Had to leave you with another one, John. Topic: The kidnapping of Dorothy by winged monkeys.

The golden butterflies

Delivered as retrospection, insipid as retrospection
Wheeling as retrospection and hollow as retrospection
Cracked as retrospection and sagacious as retrospection
Enthralling as retrospection and lost as retrospection
Wind-swept as retrospection and militant as retrospection

Bids and offers
Bids and offers
Bids and invites
Bids and presses

Like odd butterflies
Like truffled butterflies
Like deep butterflies
Like trembling butterflies
Like billowy butterflies

Like a joyous-going sun
Like a travelled sun
Like a clerical sun
Like a golden sun

At 10/09/2008 11:48 AM, Blogger Oliver de la Paz said...

Last one for you, John: Topic--Poem for John Gallaher winning book prizes. ;-) Congrats!

Of love

What is he to make of this wizard-finger, like a hazard?
What is he to make of this bee, vast as love?

At 10/10/2008 6:33 AM, Anonymous Anonymous said...

Gee--why not send it to your pal, MaryBee. What is foetry's address these days?

At 10/10/2008 7:41 AM, Blogger John Gallaher said...

Hey Anon,

Well, Foetry isn't active these days, but Alan Cordle does maintain a blog at:

You insinuate I've done something unethical. I would welcome the conversation, if you'd like to have it for real. If you would like to, please ask something particular so that I can address it. A general accusation is not something I can respond to.

You don't need to remain anonymous, either. I promise that I'm not mean spirited, and I would not attack you personally.

At 10/10/2008 9:07 AM, Blogger Oliver de la Paz said...

I think I misspoke which might have caused created an issue here. To clarify, congratulations to you John on getting your book selected by the editor of the U Akron poetry series.

At 10/10/2008 11:54 PM, Blogger Steven D. Schroeder said...

Ah, JG, you're much more patient with anonymice than I think I would be in a similar situation.

At 10/11/2008 6:27 AM, Blogger John Gallaher said...


It is such a complicated (and not so complicated) situation artists find themselves in in the USA these days. I think most of us (myself included for many years) look out at it from a place of hurt. Of being hurt by it. And the feeling (often correct) that there is a very different set of rules going on in that room over there that one is not invited into.

It's not about patience, it's more about empathy, I think. I published my first poem in 1989. I've had the feeling Anon has here many times myself. And now, nearly 20 years later, I see the hoplessness of trying to have no conection to anyone. I've been going to AWP for over a decade. I know, at least slightly (in the facebook friends kind of way), many journal and press editors.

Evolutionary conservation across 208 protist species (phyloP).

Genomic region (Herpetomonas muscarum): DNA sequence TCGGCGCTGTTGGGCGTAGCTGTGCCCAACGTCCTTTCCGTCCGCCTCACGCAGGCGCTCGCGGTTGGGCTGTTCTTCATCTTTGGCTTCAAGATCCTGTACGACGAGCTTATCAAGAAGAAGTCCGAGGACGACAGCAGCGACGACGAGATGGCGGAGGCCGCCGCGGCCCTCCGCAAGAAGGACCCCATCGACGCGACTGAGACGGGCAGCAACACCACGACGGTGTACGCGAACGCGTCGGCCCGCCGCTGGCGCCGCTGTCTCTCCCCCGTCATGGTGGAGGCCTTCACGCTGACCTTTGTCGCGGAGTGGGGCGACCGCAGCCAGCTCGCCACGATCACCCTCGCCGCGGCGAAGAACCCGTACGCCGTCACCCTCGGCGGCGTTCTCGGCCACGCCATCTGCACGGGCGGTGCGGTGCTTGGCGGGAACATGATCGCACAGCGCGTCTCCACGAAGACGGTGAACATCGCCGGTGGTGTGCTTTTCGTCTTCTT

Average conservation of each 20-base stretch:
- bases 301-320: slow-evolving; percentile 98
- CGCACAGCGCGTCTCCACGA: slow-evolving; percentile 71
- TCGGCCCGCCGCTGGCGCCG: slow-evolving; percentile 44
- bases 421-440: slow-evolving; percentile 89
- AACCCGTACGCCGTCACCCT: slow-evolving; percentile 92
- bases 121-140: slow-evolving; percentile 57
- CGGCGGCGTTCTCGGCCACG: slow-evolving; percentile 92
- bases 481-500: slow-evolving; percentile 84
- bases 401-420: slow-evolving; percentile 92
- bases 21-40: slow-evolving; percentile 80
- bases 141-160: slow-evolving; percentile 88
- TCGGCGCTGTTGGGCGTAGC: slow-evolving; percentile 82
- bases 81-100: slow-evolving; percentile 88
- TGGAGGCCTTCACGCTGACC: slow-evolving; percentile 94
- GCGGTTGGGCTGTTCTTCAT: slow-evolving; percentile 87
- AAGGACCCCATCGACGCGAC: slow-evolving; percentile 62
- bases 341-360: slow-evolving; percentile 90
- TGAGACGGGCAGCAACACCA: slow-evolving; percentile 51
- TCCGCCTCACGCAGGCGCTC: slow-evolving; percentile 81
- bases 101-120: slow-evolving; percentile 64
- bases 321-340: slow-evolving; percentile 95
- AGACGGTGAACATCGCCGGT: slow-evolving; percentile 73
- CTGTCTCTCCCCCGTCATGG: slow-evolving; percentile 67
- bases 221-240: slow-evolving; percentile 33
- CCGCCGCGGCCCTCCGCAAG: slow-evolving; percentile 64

I met Mary Biddinger as our books were coming out at the same time, and then at AWP because we were both signing our books a few tables away from each other, and we bought copies of each other's books. I then saw her at a reading in Cleveland.

I later found out (maybe from her blog?) that she was using my book in her class this fall, so I contacted her and told her that I'd be very inexpensive to have come visit. I've never met a class that read that book, and I was excited by the possibility.

This summer, Four Way Books allowed me out of my contract, and I got out the old list of competitions, and saw that Rita Dove (who I do not know at all, though I spoke to once on a telephone - I never told her my name [I was working as a secretary kind of, and inviting her to someone's dinner party]) was the judge of the Akron Prize. I don't care for her work, and doubted she'd care at all for mine, but I thought perhaps Mary Biddinger would like it, as she apparently liked The Little Book of Guesses, and perhaps the press would publish it outside of the contest. And that, much to my pleasure, is what happened.

I feel I've behaved ethically, but I'm also aware that since people with blogs often write on each other's blogs, as I have on Mary Biddinger's blog, and since I've been taking a lot of pictures of AWP and readings (a few of which feature MB), that it might all look like some big insider's club to some.


Post a Comment

<< Home